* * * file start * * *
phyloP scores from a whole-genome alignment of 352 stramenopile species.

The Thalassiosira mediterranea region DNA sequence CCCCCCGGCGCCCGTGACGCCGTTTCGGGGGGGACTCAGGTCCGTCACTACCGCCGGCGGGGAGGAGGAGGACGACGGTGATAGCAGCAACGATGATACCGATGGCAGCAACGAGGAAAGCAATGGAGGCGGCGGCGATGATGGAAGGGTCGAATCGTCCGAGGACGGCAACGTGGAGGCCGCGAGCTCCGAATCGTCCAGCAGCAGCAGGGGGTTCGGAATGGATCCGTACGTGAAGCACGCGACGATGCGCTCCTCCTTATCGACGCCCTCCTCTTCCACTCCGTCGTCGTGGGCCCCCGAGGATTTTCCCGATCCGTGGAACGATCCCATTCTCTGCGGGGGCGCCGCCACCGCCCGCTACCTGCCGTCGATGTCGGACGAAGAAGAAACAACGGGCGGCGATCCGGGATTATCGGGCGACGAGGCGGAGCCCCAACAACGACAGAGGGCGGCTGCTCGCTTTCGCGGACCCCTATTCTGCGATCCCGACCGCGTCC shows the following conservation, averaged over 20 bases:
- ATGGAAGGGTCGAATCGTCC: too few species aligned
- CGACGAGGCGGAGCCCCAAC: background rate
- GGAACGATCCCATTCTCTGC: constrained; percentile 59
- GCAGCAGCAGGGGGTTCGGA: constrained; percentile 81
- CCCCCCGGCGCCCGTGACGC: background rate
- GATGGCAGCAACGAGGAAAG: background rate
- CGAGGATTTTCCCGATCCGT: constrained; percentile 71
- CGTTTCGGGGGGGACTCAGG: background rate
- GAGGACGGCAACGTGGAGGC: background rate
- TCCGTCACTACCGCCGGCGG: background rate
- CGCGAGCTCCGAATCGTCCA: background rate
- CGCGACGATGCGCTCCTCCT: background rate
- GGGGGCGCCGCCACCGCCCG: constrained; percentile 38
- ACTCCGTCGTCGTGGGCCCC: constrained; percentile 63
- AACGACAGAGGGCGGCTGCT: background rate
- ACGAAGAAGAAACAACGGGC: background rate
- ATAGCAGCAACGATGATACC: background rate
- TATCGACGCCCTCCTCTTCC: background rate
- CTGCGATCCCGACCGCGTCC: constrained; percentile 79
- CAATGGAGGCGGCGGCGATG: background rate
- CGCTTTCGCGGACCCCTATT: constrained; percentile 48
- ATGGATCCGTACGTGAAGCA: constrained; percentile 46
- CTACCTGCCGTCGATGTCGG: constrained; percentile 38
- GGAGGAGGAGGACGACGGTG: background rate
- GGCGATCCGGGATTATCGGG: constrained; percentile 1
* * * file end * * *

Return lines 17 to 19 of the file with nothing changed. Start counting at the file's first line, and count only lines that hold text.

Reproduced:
- AACGACAGAGGGCGGCTGCT: background rate
- ACGAAGAAGAAACAACGGGC: background rate
- ATAGCAGCAACGATGATACC: background rate